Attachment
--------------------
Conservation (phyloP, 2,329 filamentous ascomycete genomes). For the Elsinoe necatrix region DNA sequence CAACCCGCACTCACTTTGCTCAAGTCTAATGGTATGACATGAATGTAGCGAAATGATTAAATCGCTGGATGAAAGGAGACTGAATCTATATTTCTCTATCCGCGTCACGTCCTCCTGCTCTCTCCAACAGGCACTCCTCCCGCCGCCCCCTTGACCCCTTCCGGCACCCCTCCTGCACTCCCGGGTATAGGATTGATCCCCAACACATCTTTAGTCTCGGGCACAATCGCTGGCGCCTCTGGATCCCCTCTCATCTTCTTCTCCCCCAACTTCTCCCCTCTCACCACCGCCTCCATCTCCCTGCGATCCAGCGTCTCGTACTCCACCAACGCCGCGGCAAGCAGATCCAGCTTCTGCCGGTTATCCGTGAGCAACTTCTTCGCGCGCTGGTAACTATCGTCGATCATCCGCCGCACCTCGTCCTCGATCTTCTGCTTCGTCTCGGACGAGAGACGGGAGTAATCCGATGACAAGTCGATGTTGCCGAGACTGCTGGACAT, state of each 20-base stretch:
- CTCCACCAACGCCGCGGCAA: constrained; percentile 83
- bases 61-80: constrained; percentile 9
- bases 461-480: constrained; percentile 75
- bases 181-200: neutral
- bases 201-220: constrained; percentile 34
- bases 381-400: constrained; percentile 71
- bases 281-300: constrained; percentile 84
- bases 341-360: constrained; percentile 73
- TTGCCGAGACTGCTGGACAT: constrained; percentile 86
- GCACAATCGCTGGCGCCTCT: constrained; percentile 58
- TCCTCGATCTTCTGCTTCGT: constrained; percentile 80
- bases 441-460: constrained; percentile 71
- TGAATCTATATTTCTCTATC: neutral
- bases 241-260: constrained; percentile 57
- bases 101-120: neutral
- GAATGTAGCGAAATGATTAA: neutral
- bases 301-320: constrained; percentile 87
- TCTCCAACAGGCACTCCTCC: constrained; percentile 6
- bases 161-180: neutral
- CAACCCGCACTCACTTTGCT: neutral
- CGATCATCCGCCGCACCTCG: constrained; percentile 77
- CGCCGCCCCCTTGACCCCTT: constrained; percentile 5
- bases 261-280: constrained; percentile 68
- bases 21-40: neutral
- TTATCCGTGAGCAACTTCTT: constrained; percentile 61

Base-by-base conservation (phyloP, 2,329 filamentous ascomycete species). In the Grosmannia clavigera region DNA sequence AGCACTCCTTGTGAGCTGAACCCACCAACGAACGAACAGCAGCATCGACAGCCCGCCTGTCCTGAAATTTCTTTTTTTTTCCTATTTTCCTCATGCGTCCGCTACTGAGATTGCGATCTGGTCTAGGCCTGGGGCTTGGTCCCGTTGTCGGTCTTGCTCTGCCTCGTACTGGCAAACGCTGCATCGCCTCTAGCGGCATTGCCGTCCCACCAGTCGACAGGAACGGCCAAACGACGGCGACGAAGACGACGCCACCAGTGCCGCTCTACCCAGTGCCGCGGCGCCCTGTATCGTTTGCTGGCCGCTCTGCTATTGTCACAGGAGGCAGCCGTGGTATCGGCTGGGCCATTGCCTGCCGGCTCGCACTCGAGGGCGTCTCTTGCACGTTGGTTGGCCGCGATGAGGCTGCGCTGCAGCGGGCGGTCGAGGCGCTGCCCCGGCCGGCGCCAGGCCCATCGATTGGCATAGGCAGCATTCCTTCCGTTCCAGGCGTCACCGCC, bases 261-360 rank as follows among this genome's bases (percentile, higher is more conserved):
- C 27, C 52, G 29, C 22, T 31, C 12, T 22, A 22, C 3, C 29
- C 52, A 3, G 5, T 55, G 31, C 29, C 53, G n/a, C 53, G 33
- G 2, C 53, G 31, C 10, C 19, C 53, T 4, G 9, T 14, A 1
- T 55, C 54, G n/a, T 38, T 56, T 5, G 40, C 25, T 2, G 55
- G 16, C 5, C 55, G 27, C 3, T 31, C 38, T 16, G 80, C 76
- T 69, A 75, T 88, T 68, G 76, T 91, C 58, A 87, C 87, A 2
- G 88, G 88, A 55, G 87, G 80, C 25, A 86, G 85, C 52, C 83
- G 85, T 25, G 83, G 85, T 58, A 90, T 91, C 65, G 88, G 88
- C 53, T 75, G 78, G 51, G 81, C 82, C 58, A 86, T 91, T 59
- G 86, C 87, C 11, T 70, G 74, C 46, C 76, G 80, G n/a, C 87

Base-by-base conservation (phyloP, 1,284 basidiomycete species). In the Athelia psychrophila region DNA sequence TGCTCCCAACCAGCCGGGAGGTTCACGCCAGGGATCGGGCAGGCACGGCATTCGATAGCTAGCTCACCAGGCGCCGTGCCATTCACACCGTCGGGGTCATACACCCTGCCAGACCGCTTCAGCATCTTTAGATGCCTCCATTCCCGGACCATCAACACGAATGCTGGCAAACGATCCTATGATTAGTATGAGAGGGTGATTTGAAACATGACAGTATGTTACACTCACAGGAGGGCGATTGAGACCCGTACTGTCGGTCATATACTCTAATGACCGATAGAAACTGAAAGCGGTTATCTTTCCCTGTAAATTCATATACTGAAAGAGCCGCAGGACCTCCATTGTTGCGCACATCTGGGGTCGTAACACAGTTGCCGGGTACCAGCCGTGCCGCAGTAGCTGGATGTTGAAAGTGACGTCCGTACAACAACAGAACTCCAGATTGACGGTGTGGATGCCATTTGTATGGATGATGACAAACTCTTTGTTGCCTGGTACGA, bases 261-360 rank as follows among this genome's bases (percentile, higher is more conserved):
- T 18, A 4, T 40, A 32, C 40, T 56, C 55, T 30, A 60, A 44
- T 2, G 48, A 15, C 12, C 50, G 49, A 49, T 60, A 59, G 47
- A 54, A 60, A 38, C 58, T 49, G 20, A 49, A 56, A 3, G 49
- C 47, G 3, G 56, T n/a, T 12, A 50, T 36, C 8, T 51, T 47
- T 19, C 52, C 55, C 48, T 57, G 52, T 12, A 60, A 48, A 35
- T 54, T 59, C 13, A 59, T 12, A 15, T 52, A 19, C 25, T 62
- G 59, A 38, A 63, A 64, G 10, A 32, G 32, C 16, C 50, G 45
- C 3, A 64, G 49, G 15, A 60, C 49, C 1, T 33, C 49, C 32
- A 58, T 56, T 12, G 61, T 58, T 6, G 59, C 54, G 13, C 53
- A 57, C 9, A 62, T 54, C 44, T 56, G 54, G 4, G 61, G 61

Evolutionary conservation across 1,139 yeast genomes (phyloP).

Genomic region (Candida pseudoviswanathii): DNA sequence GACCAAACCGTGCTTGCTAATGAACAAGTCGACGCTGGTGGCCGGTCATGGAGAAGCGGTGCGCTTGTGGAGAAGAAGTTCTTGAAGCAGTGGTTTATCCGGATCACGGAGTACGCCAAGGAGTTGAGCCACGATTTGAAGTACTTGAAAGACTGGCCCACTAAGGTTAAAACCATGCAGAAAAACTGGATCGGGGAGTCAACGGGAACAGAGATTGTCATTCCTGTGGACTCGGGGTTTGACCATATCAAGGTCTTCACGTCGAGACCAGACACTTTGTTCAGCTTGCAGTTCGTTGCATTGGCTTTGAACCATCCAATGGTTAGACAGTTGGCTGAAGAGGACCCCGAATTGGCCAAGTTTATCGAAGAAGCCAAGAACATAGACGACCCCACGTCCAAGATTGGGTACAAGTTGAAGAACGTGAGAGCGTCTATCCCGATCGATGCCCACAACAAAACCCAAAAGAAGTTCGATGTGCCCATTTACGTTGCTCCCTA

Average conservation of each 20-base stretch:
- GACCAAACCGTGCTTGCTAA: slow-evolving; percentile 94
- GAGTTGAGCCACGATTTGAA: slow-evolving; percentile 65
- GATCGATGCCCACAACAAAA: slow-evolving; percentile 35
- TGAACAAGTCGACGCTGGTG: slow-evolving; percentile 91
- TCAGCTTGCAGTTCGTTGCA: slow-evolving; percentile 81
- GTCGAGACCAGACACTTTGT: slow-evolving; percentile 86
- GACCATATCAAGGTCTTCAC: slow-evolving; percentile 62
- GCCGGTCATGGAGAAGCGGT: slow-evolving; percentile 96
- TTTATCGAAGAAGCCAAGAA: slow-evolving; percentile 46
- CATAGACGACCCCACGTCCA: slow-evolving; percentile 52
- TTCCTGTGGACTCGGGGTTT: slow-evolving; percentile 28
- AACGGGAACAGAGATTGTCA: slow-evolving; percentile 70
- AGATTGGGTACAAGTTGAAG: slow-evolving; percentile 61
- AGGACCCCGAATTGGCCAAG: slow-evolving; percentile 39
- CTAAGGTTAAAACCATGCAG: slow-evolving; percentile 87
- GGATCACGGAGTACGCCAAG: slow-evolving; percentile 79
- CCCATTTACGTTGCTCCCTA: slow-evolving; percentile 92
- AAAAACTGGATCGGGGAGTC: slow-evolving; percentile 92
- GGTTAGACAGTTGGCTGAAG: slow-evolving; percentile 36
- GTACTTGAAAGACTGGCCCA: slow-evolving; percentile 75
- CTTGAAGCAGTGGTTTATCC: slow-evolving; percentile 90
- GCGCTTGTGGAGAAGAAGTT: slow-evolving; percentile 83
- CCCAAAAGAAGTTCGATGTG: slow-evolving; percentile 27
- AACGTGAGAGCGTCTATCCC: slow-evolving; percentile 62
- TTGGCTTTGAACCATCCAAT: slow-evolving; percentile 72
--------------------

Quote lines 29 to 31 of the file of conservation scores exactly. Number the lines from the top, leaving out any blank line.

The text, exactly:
- C 52, A 3, G 5, T 55, G 31, C 29, C 53, G n/a, C 53, G 33
- G 2, C 53, G 31, C 10, C 19, C 53, T 4, G 9, T 14, A 1
- T 55, C 54, G n/a, T 38, T 56, T 5, G 40, C 25, T 2, G 55